Follow the Leaders
Inflation is the Darth Vader of every business today. For more than a year, rising prices have caused rising concern for CEOs distressed about protecting their profitability. With inflation giving us an unwelcome throwback to the 1980s, it’s no wonder it keeps CEOs up at night.
Experts and pundits disagree on whether we’ve seen the peak and even about what’s on the horizon. In July inflation rose 8.5 percent from just a year ago — lower than expected. Though perhaps easing a bit, inflation pressures remain historically strong.
So what’s a CEO to do?
It’s important to focus on what you can control and take action where it makes sense for your business. Here are 3 ways to tackle inflation challenges: strategic planning, forecasting and scenario planning, and automation. To give you additional proven insights from your peers, three VACEOs members share their perspective:
• Michael Matthews, President & COO, Froehling & Robertson
• Jacob Blondin, President & CEO, Intrics
• Scott Crawford, President & CEO, Virginia 811
CEOs and business owners don’t have to take it on the chin with inflation. There are strategic ways to mitigate and minimize risk in this environment. In fact, there may even be new opportunities to take advantage of and strengthen your business — right now and into the future.
3 WAYS TO TACKLE INFLATION CHALLENGES
1. STRATEGIC PLANNING
Strategic planning empowers long-term thinking about where you want your business to be, the roadblocks in your way, and how to overcome those roadblocks. It’s your roadmap for where you’re headed and how to get there. Especially in times of uncertainty it’s critical to reexamine your strategic plan to determine whether its assumptions are still valid, whether some initiatives should be put on hold, and whether there are new opportunities to explore.
The best way to hedge if you’re not in an inflation-shielded market is to establish yourself as an invaluable partner to your clients. You don’t want to be a fringe player right now. If your client is dropping partners, you want to be the last one standing.Mike Matthews, Froehling & Robertson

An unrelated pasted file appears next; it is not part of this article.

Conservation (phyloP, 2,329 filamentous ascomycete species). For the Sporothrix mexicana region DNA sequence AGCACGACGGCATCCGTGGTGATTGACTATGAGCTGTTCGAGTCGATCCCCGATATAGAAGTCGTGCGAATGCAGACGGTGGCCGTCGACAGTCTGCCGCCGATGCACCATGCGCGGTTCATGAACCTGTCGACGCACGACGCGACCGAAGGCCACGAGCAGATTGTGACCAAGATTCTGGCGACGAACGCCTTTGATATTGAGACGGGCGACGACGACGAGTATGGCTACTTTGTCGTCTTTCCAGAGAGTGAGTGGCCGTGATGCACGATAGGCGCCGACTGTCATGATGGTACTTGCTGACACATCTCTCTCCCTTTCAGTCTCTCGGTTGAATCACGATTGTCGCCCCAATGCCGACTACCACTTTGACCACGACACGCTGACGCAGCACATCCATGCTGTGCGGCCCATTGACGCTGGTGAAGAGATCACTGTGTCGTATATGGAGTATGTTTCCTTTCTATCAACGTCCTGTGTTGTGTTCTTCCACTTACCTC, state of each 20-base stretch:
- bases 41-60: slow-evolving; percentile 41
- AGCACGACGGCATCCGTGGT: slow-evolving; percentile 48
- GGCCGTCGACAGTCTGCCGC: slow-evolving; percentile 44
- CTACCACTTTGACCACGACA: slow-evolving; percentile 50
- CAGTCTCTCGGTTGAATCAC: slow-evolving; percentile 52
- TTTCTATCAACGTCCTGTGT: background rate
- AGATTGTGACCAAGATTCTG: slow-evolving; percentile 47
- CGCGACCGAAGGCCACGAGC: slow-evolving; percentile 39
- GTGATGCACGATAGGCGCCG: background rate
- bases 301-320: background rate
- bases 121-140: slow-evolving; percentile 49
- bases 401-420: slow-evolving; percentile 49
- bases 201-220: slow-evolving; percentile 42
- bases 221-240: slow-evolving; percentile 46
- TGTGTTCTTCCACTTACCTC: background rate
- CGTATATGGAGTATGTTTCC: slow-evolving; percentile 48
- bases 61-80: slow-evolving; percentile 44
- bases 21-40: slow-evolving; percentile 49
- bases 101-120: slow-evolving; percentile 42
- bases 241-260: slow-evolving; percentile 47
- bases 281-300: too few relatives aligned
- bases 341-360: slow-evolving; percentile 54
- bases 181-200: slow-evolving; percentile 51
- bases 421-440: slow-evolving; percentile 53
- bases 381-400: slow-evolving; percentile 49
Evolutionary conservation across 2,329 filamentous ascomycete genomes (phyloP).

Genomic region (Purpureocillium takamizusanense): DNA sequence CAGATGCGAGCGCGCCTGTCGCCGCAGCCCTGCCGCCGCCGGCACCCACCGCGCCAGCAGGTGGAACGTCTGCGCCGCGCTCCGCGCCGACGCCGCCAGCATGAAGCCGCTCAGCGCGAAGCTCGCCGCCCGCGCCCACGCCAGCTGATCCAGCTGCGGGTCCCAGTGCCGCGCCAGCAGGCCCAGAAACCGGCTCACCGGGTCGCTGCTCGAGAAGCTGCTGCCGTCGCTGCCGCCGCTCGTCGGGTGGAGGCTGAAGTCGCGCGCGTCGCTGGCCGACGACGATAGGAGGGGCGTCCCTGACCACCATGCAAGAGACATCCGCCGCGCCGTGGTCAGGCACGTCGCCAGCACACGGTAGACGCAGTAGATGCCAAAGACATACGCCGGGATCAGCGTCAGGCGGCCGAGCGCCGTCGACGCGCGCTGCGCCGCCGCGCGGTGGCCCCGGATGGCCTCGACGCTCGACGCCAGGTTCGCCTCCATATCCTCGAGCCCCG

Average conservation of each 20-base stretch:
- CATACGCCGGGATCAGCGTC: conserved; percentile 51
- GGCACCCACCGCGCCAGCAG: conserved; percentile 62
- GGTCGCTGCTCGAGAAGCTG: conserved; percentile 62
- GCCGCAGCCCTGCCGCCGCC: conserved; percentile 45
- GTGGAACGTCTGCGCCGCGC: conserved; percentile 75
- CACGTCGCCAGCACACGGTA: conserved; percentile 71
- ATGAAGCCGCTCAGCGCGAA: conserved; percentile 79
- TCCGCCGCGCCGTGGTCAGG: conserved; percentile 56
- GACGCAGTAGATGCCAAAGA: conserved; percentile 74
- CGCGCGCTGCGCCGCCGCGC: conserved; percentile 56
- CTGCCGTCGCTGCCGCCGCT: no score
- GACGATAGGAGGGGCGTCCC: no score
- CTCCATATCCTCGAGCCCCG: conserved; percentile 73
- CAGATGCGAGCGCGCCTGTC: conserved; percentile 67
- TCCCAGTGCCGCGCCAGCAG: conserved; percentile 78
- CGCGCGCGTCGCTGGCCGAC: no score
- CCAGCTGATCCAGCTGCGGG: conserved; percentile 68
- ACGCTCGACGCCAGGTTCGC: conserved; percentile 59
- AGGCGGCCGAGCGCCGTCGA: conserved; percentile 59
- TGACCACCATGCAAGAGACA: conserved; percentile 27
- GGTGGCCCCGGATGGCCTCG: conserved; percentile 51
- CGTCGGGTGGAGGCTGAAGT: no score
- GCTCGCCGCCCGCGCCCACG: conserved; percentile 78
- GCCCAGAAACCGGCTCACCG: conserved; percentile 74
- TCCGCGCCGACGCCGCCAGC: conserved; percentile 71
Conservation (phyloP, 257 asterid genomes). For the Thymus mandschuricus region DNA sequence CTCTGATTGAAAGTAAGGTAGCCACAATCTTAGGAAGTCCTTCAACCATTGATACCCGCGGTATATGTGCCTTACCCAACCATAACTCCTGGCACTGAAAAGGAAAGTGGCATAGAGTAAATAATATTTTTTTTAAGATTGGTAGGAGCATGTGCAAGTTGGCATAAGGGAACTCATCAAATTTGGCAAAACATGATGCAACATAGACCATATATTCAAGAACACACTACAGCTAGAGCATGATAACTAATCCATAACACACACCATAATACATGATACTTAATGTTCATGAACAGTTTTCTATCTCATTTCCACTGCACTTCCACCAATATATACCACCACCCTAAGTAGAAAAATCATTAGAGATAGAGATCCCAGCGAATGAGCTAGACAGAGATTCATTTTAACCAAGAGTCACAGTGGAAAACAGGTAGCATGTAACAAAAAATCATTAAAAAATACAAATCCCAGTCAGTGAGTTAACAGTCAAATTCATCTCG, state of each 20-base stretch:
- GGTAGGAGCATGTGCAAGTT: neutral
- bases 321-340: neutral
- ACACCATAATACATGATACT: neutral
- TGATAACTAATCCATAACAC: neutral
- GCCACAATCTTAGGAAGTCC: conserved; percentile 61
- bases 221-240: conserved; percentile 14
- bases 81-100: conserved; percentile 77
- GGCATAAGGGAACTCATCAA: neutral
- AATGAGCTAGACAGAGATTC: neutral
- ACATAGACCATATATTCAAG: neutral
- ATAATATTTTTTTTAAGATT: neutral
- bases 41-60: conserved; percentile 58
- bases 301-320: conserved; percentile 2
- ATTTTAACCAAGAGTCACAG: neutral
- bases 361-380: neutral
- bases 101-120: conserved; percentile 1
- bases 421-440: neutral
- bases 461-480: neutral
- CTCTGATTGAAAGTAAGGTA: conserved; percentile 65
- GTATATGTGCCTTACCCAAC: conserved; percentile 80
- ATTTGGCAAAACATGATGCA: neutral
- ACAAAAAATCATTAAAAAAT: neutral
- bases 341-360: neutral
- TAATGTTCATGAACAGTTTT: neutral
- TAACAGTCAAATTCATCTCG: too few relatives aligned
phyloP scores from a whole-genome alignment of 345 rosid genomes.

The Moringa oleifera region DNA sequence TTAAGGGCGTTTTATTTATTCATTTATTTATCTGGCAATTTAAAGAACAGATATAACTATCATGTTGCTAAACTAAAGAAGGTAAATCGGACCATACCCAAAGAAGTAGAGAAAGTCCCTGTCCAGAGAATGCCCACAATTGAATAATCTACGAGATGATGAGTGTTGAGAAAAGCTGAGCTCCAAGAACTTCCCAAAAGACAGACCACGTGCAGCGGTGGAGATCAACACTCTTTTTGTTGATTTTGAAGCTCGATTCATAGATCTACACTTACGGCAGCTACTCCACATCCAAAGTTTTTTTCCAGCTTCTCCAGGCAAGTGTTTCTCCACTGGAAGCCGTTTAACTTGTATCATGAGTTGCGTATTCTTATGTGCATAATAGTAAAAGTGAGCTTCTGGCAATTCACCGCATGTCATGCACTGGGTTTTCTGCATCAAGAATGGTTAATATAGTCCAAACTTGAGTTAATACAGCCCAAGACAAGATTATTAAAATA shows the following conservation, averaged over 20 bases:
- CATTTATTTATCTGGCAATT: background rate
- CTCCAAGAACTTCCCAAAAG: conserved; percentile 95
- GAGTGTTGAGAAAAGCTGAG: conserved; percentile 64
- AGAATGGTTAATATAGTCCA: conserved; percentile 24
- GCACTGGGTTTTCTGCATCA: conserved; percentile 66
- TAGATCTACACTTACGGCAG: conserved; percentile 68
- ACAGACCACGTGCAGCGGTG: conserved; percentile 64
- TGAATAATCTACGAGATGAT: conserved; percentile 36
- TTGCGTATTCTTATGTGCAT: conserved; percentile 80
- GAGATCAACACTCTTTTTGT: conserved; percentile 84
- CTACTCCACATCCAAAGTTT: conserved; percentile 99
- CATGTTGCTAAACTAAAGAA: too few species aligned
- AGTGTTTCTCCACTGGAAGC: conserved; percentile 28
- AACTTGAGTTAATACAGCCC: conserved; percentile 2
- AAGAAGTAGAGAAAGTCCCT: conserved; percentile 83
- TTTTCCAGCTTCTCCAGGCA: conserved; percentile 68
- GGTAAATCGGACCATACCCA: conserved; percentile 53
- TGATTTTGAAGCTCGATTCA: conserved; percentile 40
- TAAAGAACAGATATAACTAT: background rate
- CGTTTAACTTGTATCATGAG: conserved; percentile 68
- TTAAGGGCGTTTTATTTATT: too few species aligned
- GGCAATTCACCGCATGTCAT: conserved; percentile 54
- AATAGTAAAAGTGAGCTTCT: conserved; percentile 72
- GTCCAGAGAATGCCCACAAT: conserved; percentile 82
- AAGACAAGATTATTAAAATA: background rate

“Strategic planning is all about establishing your unique value in the market, and the benefit is determining what value you’re providing and who your best clients really are,” he says. “In this environment, you should be focusing on those best clients and those areas in which you have the highest profit margins. You want to be the partner your best clients can’t live without.
“Ideally strategic planning is an ongoing process, not just something you do when you’re in trouble. If you’re also focused on strategic planning when you’re at the top of your game, you can determine how to stand on that going forward,” he says. “Harvard economic and strategy expert Michael E. Porter says the essence of strategy is figuring out what not to do. It’s critical to not lose focus on your value in times of crisis — don’t act out of desperation. You can’t be all things to all people, so be selective and stay true to your unique value.”
2. FORECASTING AND SCENARIO PLANNING
Forecasting and scenario planning isn’t a crystal ball, but it will help you plan for a range of what-ifs — and right now there’s no shortage of what-ifs. Model future business scenarios and forecast possible outcomes so you’ll have the insight for better decision-making if and when those scenarios become real.
“The best thing to do right now is to be decisive, be aggressive with decision-making to manage costs,” says Blondin, adding that the lesson comes from his own past business experiences. “Don’t hold on too long in a downturn with the expectation things will change.